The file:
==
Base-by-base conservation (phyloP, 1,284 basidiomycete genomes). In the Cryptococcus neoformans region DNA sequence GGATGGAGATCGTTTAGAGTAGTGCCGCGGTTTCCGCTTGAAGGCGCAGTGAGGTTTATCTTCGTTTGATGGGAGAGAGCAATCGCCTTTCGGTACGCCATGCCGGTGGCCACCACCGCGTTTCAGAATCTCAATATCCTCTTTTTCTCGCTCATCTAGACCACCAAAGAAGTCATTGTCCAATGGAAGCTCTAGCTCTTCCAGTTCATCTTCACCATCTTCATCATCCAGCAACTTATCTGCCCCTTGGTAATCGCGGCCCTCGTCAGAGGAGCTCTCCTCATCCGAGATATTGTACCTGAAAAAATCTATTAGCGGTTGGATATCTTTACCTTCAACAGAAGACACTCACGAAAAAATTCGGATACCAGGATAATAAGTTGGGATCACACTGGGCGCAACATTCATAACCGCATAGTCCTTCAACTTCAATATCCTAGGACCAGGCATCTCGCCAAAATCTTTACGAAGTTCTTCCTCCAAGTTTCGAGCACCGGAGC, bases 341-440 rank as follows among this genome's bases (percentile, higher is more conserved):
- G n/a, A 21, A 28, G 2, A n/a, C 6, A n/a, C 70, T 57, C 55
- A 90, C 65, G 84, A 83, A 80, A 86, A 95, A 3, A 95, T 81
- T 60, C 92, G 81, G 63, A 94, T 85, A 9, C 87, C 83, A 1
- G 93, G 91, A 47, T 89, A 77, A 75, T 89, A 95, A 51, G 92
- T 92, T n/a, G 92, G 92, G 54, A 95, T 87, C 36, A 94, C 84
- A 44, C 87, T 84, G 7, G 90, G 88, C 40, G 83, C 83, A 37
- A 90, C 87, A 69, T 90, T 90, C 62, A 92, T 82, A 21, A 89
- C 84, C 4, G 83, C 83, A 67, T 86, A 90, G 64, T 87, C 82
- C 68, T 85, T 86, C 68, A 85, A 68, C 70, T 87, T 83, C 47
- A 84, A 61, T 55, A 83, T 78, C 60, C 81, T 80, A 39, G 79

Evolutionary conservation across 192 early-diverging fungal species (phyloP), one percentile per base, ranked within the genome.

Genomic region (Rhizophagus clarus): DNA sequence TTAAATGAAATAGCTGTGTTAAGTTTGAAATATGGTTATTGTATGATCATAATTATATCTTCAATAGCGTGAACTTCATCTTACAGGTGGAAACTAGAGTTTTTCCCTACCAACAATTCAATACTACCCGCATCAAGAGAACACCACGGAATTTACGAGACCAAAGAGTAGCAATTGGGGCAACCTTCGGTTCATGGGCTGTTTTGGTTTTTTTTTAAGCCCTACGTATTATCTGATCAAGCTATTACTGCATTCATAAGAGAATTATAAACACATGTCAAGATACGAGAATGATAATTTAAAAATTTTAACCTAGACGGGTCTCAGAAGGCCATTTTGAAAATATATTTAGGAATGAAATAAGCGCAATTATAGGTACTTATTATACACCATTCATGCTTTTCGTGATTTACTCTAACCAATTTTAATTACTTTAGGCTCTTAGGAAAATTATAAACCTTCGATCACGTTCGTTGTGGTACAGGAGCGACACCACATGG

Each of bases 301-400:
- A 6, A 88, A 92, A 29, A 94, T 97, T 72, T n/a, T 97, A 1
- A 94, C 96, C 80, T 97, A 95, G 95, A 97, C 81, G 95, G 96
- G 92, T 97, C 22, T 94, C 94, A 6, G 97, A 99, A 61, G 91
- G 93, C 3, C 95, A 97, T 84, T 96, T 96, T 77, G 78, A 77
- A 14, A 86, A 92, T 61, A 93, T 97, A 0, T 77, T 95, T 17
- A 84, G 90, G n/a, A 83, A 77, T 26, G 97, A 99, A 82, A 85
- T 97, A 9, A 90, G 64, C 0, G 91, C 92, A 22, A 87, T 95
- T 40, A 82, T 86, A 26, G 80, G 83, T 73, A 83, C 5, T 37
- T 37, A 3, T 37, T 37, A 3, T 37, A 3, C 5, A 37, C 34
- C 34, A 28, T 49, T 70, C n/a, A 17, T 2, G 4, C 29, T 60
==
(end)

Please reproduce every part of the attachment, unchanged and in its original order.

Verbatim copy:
Base-by-base conservation (phyloP, 1,284 basidiomycete genomes). In the Cryptococcus neoformans region DNA sequence GGATGGAGATCGTTTAGAGTAGTGCCGCGGTTTCCGCTTGAAGGCGCAGTGAGGTTTATCTTCGTTTGATGGGAGAGAGCAATCGCCTTTCGGTACGCCATGCCGGTGGCCACCACCGCGTTTCAGAATCTCAATATCCTCTTTTTCTCGCTCATCTAGACCACCAAAGAAGTCATTGTCCAATGGAAGCTCTAGCTCTTCCAGTTCATCTTCACCATCTTCATCATCCAGCAACTTATCTGCCCCTTGGTAATCGCGGCCCTCGTCAGAGGAGCTCTCCTCATCCGAGATATTGTACCTGAAAAAATCTATTAGCGGTTGGATATCTTTACCTTCAACAGAAGACACTCACGAAAAAATTCGGATACCAGGATAATAAGTTGGGATCACACTGGGCGCAACATTCATAACCGCATAGTCCTTCAACTTCAATATCCTAGGACCAGGCATCTCGCCAAAATCTTTACGAAGTTCTTCCTCCAAGTTTCGAGCACCGGAGC, bases 341-440 rank as follows among this genome's bases (percentile, higher is more conserved):
- G n/a, A 21, A 28, G 2, A n/a, C 6, A n/a, C 70, T 57, C 55
- A 90, C 65, G 84, A 83, A 80, A 86, A 95, A 3, A 95, T 81
- T 60, C 92, G 81, G 63, A 94, T 85, A 9, C 87, C 83, A 1
- G 93, G 91, A 47, T 89, A 77, A 75, T 89, A 95, A 51, G 92
- T 92, T n/a, G 92, G 92, G 54, A 95, T 87, C 36, A 94, C 84
- A 44, C 87, T 84, G 7, G 90, G 88, C 40, G 83, C 83, A 37
- A 90, C 87, A 69, T 90, T 90, C 62, A 92, T 82, A 21, A 89
- C 84, C 4, G 83, C 83, A 67, T 86, A 90, G 64, T 87, C 82
- C 68, T 85, T 86, C 68, A 85, A 68, C 70, T 87, T 83, C 47
- A 84, A 61, T 55, A 83, T 78, C 60, C 81, T 80, A 39, G 79

Evolutionary conservation across 192 early-diverging fungal species (phyloP), one percentile per base, ranked within the genome.

Genomic region (Rhizophagus clarus): DNA sequence TTAAATGAAATAGCTGTGTTAAGTTTGAAATATGGTTATTGTATGATCATAATTATATCTTCAATAGCGTGAACTTCATCTTACAGGTGGAAACTAGAGTTTTTCCCTACCAACAATTCAATACTACCCGCATCAAGAGAACACCACGGAATTTACGAGACCAAAGAGTAGCAATTGGGGCAACCTTCGGTTCATGGGCTGTTTTGGTTTTTTTTTAAGCCCTACGTATTATCTGATCAAGCTATTACTGCATTCATAAGAGAATTATAAACACATGTCAAGATACGAGAATGATAATTTAAAAATTTTAACCTAGACGGGTCTCAGAAGGCCATTTTGAAAATATATTTAGGAATGAAATAAGCGCAATTATAGGTACTTATTATACACCATTCATGCTTTTCGTGATTTACTCTAACCAATTTTAATTACTTTAGGCTCTTAGGAAAATTATAAACCTTCGATCACGTTCGTTGTGGTACAGGAGCGACACCACATGG

Each of bases 301-400:
- A 6, A 88, A 92, A 29, A 94, T 97, T 72, T n/a, T 97, A 1
- A 94, C 96, C 80, T 97, A 95, G 95, A 97, C 81, G 95, G 96
- G 92, T 97, C 22, T 94, C 94, A 6, G 97, A 99, A 61, G 91
- G 93, C 3, C 95, A 97, T 84, T 96, T 96, T 77, G 78, A 77
- A 14, A 86, A 92, T 61, A 93, T 97, A 0, T 77, T 95, T 17
- A 84, G 90, G n/a, A 83, A 77, T 26, G 97, A 99, A 82, A 85
- T 97, A 9, A 90, G 64, C 0, G 91, C 92, A 22, A 87, T 95
- T 40, A 82, T 86, A 26, G 80, G 83, T 73, A 83, C 5, T 37
- T 37, A 3, T 37, T 37, A 3, T 37, A 3, C 5, A 37, C 34
- C 34, A 28, T 49, T 70, C n/a, A 17, T 2, G 4, C 29, T 60